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TV Series Review

What is a miracle? We may all have different definitions if we were forced to say, I suppose. Some of us might call it an impossibility made possible only through divine intervention—like the sea splitting open or the sun standing still. Others might have a much lower bar. A parking spot in front of the Apple Store? A miracle. But however malleable our mindsets may be, one thing's a constant for all of us: In our own life, we know miracles when we see them.

Answered Prayers, a new faith-centric show on TLC, chronicles miracles—the stories of real men and women who've felt the hand of God in their lives when they needed Him the most.

Starring: God as Himself

The program is hosted by Roma Downey, a woman who has all but become synonymous with miracles, at least on TV. She was nominated for an Emmy for her work on Touched by an Angel, after all. And as co-producer, along with husband Mark Burnett, of the History Channel miniseries The Bible, she was part of a minor ratings miracle. Now she shepherds a show through interview segments and dramatic re-creations that reveal how people's lives were changed because of what they believe is divine help. "It was an act of God," they'll say. "It was a God moment," they'll say. "It was a miracle."

Naturally, a lot of these answered prayers happen when people are praying their hardest. The situations chronicled are often dark, sometimes horrific. We see fires and floods, tornados and personal tragedies. And the (sometimes a bit cheesy) reenactments stress the peril and terror involved.

Those re-creations are generally not over-the-top graphic, but sometimes the real photos/video footage we see can be. Not that anyone could accuse the series of straying into gratuitous territory. We see what we see so that we can understand how bad things got before they get better. As Downey says at the end of the first episode, "When all hope is gone, light finds those who seek it."

Answered Prayers clearly comes with a worthwhile agenda: to show the power and grace of God. Sometimes that power can manifest itself in a talismanic way. In one story, for instance, a tornado tears a house from its foundations—with a family still in it—and carries it about 300 yards away. The family survives, prompting the mom to reference a special stone she held throughout that bore the words, "Protected by angels."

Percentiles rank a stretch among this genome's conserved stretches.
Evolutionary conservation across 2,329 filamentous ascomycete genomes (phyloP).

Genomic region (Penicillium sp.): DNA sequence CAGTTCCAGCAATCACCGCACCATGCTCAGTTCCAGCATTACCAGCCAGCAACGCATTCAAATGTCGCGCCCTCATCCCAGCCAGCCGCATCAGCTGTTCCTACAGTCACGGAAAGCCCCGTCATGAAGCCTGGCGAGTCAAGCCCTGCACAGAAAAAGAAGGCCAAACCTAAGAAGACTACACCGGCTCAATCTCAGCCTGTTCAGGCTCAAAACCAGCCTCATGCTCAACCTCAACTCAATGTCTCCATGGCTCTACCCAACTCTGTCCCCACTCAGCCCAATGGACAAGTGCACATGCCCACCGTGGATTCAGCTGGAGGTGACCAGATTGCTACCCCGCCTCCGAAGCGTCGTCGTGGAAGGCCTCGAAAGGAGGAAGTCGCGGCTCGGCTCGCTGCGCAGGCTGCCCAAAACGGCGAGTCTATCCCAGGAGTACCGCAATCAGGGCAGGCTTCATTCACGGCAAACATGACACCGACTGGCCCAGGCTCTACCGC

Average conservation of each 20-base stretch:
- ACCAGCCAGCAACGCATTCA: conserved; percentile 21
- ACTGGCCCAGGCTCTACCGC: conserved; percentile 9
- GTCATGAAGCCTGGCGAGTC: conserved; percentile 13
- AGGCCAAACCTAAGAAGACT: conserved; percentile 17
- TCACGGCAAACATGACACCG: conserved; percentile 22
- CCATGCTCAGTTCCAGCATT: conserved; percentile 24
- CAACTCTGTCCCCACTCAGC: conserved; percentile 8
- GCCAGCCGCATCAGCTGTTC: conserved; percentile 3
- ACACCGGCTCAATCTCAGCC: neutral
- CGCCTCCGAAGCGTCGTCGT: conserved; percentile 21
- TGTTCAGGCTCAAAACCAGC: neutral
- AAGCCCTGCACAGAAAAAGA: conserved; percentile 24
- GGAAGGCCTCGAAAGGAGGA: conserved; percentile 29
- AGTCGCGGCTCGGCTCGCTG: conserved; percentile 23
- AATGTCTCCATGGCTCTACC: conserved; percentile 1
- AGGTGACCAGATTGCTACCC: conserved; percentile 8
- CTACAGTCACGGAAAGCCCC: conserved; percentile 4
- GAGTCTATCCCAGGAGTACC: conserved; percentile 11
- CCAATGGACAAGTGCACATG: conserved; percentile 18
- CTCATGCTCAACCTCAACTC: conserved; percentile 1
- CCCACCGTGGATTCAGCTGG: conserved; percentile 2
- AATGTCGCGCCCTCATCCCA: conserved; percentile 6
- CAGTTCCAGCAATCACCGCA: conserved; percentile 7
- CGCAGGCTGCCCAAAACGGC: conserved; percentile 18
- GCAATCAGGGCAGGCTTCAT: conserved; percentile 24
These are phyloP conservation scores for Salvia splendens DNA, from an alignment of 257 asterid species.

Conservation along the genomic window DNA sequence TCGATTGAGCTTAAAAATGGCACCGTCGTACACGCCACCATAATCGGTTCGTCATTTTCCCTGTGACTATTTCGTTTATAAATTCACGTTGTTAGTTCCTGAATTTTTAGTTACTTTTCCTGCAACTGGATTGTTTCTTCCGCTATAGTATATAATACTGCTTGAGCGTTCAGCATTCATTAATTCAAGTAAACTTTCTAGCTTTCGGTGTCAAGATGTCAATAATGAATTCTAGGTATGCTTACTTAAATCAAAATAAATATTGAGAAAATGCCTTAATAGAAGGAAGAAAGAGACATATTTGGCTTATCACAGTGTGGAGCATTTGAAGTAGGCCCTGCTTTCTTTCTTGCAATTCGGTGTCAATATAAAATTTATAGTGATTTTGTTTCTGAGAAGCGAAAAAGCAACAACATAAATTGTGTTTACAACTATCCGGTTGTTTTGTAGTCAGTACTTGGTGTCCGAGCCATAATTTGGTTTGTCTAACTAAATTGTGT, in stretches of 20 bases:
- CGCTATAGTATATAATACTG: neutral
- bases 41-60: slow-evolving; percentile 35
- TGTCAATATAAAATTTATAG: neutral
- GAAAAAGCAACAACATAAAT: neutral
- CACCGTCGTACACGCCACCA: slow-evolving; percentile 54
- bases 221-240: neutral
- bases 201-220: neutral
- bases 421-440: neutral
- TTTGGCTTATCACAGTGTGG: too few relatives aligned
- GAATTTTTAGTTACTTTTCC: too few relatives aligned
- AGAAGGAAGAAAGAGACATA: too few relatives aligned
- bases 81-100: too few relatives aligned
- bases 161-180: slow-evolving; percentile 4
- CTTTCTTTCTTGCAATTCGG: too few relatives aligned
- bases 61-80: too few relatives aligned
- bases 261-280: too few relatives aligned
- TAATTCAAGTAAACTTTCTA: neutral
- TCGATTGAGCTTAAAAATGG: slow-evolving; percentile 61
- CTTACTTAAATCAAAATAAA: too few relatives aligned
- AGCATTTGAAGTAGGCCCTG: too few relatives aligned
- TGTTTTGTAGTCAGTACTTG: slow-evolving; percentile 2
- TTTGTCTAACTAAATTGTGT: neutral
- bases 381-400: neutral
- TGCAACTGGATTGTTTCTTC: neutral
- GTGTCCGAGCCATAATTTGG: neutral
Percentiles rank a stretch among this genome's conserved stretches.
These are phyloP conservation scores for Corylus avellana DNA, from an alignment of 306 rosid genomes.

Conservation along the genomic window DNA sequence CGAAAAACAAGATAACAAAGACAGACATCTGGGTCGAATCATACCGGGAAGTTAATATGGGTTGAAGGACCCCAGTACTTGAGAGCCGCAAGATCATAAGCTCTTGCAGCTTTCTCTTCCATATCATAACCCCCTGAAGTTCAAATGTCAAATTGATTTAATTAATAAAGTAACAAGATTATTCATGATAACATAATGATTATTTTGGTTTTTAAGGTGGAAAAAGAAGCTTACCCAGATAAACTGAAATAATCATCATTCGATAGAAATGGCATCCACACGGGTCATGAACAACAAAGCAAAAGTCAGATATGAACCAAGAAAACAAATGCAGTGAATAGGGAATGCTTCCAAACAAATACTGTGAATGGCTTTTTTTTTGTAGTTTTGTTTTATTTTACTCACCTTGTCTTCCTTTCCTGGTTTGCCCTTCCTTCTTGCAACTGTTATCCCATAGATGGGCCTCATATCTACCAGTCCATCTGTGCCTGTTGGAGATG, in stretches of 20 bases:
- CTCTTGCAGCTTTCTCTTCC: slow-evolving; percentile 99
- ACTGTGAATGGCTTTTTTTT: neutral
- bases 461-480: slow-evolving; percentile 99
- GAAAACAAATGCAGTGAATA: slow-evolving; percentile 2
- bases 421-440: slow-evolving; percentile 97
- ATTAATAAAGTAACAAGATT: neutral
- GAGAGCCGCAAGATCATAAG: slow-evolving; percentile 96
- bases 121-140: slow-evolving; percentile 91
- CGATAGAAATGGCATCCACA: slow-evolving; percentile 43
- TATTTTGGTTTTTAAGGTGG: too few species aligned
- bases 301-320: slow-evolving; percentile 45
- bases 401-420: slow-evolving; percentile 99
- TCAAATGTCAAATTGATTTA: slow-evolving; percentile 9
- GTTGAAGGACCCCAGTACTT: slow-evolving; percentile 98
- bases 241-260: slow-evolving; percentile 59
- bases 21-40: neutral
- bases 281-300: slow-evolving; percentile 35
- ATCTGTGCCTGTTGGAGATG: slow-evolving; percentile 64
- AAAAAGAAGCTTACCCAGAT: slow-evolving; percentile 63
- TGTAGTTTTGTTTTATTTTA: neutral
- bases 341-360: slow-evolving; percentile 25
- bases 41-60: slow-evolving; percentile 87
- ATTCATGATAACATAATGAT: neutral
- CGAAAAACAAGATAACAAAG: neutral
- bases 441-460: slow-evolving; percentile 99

All Miracles Great and Small

In other moments, the idea of God's intervention takes on a more subtle tone. A "divine appointment" here, a "divine nudge" there. And we even see some of what happens afterwards. Things like a man learning to forgive himself after an accident injures his child—and finding God in the process. "I started healing when my son was healing," he says.

This turn to God maybe isn't a miracle in the way it usually works on TV. It's not the sort of dramatic hook that TLC needs to keep people locked on the channel. Yet it's the sort of story that moves me more. The sort of story that matters the most. To Answered Prayers' credit, it tells how God can be seen working not just in life's melodramatic moments, but also in its more quiet ones.

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Episode Reviews

Answered Prayers - July 26, 2015: "Send Me an Angel"



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Paul Asay

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